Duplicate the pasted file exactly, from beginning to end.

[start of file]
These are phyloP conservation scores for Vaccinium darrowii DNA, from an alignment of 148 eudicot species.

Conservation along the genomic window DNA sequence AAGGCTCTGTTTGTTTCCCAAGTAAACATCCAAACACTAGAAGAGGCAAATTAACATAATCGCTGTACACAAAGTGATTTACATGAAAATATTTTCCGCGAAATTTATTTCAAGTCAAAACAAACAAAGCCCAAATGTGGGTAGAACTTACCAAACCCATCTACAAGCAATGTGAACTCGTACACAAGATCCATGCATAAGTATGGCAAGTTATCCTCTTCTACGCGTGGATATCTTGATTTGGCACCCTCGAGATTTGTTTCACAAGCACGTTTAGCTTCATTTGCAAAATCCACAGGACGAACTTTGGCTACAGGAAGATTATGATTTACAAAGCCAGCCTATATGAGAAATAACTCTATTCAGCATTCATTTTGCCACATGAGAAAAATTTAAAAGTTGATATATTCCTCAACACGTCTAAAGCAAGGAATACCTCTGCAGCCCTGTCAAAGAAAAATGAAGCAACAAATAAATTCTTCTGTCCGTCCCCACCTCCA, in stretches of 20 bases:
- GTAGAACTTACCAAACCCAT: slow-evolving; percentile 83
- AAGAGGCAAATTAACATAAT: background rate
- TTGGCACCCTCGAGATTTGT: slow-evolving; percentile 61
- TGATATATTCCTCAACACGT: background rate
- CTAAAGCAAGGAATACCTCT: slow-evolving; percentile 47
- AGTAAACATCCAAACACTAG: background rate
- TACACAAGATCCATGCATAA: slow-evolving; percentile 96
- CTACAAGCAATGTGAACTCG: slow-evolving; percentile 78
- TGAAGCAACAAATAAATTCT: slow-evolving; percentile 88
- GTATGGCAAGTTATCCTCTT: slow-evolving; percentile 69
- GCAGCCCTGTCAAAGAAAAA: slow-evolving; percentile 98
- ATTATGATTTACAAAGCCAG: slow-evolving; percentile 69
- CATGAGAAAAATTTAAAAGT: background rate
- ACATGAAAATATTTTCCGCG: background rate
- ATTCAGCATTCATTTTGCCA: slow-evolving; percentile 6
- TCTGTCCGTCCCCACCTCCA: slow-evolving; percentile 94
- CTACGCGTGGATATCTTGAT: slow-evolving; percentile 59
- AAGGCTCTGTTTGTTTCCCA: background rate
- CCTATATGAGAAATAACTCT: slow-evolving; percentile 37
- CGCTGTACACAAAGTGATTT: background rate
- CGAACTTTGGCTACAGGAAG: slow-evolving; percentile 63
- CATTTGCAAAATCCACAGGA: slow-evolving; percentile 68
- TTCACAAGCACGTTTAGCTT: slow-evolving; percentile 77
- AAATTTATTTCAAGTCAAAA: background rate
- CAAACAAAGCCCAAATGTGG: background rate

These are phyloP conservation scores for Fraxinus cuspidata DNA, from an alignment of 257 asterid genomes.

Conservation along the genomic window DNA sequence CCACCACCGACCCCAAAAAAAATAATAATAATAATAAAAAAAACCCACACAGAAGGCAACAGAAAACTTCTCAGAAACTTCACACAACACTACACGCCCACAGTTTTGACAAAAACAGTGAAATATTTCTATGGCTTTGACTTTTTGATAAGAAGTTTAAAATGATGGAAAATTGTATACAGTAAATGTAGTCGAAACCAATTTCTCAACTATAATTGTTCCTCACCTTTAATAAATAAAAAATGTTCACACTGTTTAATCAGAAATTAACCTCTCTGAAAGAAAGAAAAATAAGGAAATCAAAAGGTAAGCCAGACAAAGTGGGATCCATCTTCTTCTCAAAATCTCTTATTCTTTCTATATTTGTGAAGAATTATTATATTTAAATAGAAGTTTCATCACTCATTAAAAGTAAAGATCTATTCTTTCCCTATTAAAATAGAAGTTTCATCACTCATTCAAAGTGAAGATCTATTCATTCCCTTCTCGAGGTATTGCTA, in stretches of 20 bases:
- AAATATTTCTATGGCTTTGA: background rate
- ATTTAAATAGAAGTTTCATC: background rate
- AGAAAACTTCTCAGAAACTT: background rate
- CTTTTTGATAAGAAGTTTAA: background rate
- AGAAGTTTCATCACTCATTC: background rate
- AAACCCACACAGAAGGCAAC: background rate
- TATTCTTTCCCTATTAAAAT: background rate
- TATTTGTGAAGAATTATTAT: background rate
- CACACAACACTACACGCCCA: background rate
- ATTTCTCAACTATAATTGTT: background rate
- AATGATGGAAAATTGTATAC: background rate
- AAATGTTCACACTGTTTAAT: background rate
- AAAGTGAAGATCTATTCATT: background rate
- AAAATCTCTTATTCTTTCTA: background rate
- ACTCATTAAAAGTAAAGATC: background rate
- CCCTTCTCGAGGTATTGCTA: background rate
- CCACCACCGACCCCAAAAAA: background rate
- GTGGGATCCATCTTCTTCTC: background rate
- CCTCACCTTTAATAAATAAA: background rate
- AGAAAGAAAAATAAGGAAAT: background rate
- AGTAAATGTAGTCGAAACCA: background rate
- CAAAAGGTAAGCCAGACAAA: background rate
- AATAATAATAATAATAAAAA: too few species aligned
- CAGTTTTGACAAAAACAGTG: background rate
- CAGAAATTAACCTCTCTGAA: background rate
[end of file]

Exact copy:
These are phyloP conservation scores for Vaccinium darrowii DNA, from an alignment of 148 eudicot species.

Conservation along the genomic window DNA sequence AAGGCTCTGTTTGTTTCCCAAGTAAACATCCAAACACTAGAAGAGGCAAATTAACATAATCGCTGTACACAAAGTGATTTACATGAAAATATTTTCCGCGAAATTTATTTCAAGTCAAAACAAACAAAGCCCAAATGTGGGTAGAACTTACCAAACCCATCTACAAGCAATGTGAACTCGTACACAAGATCCATGCATAAGTATGGCAAGTTATCCTCTTCTACGCGTGGATATCTTGATTTGGCACCCTCGAGATTTGTTTCACAAGCACGTTTAGCTTCATTTGCAAAATCCACAGGACGAACTTTGGCTACAGGAAGATTATGATTTACAAAGCCAGCCTATATGAGAAATAACTCTATTCAGCATTCATTTTGCCACATGAGAAAAATTTAAAAGTTGATATATTCCTCAACACGTCTAAAGCAAGGAATACCTCTGCAGCCCTGTCAAAGAAAAATGAAGCAACAAATAAATTCTTCTGTCCGTCCCCACCTCCA, in stretches of 20 bases:
- GTAGAACTTACCAAACCCAT: slow-evolving; percentile 83
- AAGAGGCAAATTAACATAAT: background rate
- TTGGCACCCTCGAGATTTGT: slow-evolving; percentile 61
- TGATATATTCCTCAACACGT: background rate
- CTAAAGCAAGGAATACCTCT: slow-evolving; percentile 47
- AGTAAACATCCAAACACTAG: background rate
- TACACAAGATCCATGCATAA: slow-evolving; percentile 96
- CTACAAGCAATGTGAACTCG: slow-evolving; percentile 78
- TGAAGCAACAAATAAATTCT: slow-evolving; percentile 88
- GTATGGCAAGTTATCCTCTT: slow-evolving; percentile 69
- GCAGCCCTGTCAAAGAAAAA: slow-evolving; percentile 98
- ATTATGATTTACAAAGCCAG: slow-evolving; percentile 69
- CATGAGAAAAATTTAAAAGT: background rate
- ACATGAAAATATTTTCCGCG: background rate
- ATTCAGCATTCATTTTGCCA: slow-evolving; percentile 6
- TCTGTCCGTCCCCACCTCCA: slow-evolving; percentile 94
- CTACGCGTGGATATCTTGAT: slow-evolving; percentile 59
- AAGGCTCTGTTTGTTTCCCA: background rate
- CCTATATGAGAAATAACTCT: slow-evolving; percentile 37
- CGCTGTACACAAAGTGATTT: background rate
- CGAACTTTGGCTACAGGAAG: slow-evolving; percentile 63
- CATTTGCAAAATCCACAGGA: slow-evolving; percentile 68
- TTCACAAGCACGTTTAGCTT: slow-evolving; percentile 77
- AAATTTATTTCAAGTCAAAA: background rate
- CAAACAAAGCCCAAATGTGG: background rate

These are phyloP conservation scores for Fraxinus cuspidata DNA, from an alignment of 257 asterid genomes.

Conservation along the genomic window DNA sequence CCACCACCGACCCCAAAAAAAATAATAATAATAATAAAAAAAACCCACACAGAAGGCAACAGAAAACTTCTCAGAAACTTCACACAACACTACACGCCCACAGTTTTGACAAAAACAGTGAAATATTTCTATGGCTTTGACTTTTTGATAAGAAGTTTAAAATGATGGAAAATTGTATACAGTAAATGTAGTCGAAACCAATTTCTCAACTATAATTGTTCCTCACCTTTAATAAATAAAAAATGTTCACACTGTTTAATCAGAAATTAACCTCTCTGAAAGAAAGAAAAATAAGGAAATCAAAAGGTAAGCCAGACAAAGTGGGATCCATCTTCTTCTCAAAATCTCTTATTCTTTCTATATTTGTGAAGAATTATTATATTTAAATAGAAGTTTCATCACTCATTAAAAGTAAAGATCTATTCTTTCCCTATTAAAATAGAAGTTTCATCACTCATTCAAAGTGAAGATCTATTCATTCCCTTCTCGAGGTATTGCTA, in stretches of 20 bases:
- AAATATTTCTATGGCTTTGA: background rate
- ATTTAAATAGAAGTTTCATC: background rate
- AGAAAACTTCTCAGAAACTT: background rate
- CTTTTTGATAAGAAGTTTAA: background rate
- AGAAGTTTCATCACTCATTC: background rate
- AAACCCACACAGAAGGCAAC: background rate
- TATTCTTTCCCTATTAAAAT: background rate
- TATTTGTGAAGAATTATTAT: background rate
- CACACAACACTACACGCCCA: background rate
- ATTTCTCAACTATAATTGTT: background rate
- AATGATGGAAAATTGTATAC: background rate
- AAATGTTCACACTGTTTAAT: background rate
- AAAGTGAAGATCTATTCATT: background rate
- AAAATCTCTTATTCTTTCTA: background rate
- ACTCATTAAAAGTAAAGATC: background rate
- CCCTTCTCGAGGTATTGCTA: background rate
- CCACCACCGACCCCAAAAAA: background rate
- GTGGGATCCATCTTCTTCTC: background rate
- CCTCACCTTTAATAAATAAA: background rate
- AGAAAGAAAAATAAGGAAAT: background rate
- AGTAAATGTAGTCGAAACCA: background rate
- CAAAAGGTAAGCCAGACAAA: background rate
- AATAATAATAATAATAAAAA: too few species aligned
- CAGTTTTGACAAAAACAGTG: background rate
- CAGAAATTAACCTCTCTGAA: background rate